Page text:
Aldehydes and ketones are widespread in nature and are often combined with other functional groups. Examples of naturally occurring molecules which contain a aldehyde or ketone functional group are shown in the following two figures. The compounds in the figure 1 are found chiefly in plants or microorganisms and those in the figure 2 have animal origins. Many of these molecular structures are chiral.
When chiral compounds are found in nature they are usually enantiomerically pure, although different sources may yield different enantiomers. For example, carvone is found as its levorotatory (R)-enantiomer in spearmint oil, whereas, caraway seeds contain the dextrorotatory (S)-enantiomer. In this case the change of the stereochemistry causes a drastic change in the perceived scent. Aldehydes and ketones are known for their sweet and sometimes pungent odors. The odor from vanilla extract comes from the molecule vanillin. Likewise, benzaldehyde provides a strong scent of almonds and is this author’s favorite chemical smell. Because of their pleasant fragrances aldehyde and ketone containing molecules are often found in perfumes. However, not all of the fragrances are pleasing. In particular, 2-Heptanone provides part of the sharp scent from blue cheese and (R)-Muscone is part of the musky smell from the Himalayan musk deer. Lastly, ketones show up in many important hormones such as progesterone (a female sex hormone) and testosterone (a male sex hormone). Notice how subtle differences in structure can cause drastic changes in biological activity. The ketone functionality also shows up in the anti-inflammatory steroid, Cortisone.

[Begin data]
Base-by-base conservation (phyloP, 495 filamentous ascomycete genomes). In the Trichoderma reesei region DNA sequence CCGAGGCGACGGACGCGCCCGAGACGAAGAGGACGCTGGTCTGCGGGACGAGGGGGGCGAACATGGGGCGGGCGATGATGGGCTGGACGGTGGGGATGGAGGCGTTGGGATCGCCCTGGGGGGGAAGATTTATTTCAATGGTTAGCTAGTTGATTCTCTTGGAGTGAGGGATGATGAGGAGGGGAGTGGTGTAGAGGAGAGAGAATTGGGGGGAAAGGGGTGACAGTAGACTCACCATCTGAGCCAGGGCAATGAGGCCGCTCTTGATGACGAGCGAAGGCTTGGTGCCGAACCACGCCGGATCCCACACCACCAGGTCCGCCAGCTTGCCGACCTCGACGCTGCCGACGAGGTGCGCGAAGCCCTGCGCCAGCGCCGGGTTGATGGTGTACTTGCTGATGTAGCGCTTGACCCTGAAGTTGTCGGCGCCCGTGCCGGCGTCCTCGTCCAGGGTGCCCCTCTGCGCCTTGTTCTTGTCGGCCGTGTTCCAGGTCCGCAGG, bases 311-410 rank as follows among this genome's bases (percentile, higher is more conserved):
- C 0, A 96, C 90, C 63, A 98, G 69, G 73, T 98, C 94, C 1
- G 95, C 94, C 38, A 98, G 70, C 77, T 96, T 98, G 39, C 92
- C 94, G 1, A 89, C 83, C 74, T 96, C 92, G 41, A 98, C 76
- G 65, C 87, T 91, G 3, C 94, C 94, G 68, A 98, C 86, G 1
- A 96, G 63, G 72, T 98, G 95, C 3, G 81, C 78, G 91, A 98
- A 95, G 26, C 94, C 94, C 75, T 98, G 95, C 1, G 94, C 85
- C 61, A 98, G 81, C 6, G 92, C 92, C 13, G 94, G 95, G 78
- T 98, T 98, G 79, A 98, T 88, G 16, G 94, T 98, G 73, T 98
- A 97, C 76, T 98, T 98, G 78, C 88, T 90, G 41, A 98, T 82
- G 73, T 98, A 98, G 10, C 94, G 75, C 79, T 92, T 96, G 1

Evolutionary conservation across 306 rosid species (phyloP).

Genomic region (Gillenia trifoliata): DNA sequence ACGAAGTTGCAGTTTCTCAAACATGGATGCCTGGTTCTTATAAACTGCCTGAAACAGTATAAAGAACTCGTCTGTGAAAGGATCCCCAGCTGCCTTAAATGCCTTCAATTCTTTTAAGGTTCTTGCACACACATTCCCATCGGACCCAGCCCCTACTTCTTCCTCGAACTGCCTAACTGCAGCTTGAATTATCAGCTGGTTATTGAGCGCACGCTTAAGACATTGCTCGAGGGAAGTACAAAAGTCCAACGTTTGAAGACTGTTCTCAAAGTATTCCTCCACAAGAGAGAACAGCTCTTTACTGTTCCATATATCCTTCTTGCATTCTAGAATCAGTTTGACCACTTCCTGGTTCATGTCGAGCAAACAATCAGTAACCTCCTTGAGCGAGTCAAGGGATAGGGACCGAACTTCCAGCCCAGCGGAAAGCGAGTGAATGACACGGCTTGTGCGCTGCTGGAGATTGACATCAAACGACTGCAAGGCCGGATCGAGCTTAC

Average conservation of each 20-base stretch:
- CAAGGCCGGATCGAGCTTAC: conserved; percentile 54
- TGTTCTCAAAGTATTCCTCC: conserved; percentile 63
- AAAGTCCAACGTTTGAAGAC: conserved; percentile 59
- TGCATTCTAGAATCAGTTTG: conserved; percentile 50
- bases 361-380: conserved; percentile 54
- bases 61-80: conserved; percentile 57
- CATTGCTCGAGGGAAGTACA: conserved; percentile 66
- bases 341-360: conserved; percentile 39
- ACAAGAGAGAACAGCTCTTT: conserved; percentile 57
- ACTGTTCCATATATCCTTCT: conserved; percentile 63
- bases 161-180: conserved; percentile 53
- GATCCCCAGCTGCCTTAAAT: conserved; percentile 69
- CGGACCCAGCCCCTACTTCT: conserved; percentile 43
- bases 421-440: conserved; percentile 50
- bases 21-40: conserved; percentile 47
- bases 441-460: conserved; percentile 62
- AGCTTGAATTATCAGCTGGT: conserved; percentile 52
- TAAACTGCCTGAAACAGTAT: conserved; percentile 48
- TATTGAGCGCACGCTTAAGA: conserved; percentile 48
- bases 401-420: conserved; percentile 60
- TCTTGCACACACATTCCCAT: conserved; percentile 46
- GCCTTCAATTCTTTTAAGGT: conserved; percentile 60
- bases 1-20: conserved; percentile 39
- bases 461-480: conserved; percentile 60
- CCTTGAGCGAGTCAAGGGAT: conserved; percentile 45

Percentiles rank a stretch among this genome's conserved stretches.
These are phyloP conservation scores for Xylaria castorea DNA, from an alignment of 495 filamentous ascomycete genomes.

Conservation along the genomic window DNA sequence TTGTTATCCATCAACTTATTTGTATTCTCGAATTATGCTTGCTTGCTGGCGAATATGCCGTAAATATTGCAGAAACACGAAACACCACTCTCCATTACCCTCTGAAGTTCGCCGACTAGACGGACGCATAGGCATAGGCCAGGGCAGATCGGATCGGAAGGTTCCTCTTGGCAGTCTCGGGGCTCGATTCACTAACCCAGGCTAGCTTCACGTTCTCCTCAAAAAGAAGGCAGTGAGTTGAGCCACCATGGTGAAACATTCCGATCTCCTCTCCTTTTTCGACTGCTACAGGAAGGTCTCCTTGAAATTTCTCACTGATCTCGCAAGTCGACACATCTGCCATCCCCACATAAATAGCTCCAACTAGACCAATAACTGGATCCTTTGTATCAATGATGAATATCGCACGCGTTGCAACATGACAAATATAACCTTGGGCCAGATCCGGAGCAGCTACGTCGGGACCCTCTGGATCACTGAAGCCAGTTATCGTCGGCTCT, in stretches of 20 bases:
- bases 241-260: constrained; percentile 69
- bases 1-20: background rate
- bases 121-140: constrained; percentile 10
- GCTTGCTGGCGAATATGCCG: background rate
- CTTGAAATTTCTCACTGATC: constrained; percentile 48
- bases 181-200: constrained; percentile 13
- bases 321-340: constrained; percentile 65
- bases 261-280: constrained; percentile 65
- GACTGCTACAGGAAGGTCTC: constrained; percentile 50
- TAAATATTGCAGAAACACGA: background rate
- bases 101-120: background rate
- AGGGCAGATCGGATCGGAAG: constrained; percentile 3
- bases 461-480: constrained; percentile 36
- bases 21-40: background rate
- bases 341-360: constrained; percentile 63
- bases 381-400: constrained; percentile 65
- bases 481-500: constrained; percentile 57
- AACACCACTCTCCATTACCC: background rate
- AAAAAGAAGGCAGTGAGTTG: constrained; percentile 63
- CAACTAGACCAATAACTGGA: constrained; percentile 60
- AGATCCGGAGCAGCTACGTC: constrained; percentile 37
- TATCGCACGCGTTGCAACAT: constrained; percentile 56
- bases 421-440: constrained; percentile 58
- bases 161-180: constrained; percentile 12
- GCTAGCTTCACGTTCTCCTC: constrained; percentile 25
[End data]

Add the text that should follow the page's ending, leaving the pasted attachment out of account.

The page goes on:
Figure 1. Aldehyde and ketone containing molecules isolated from plant sources.
Figure 2. Aldehyde and ketone containing molecules isolated from animal sources.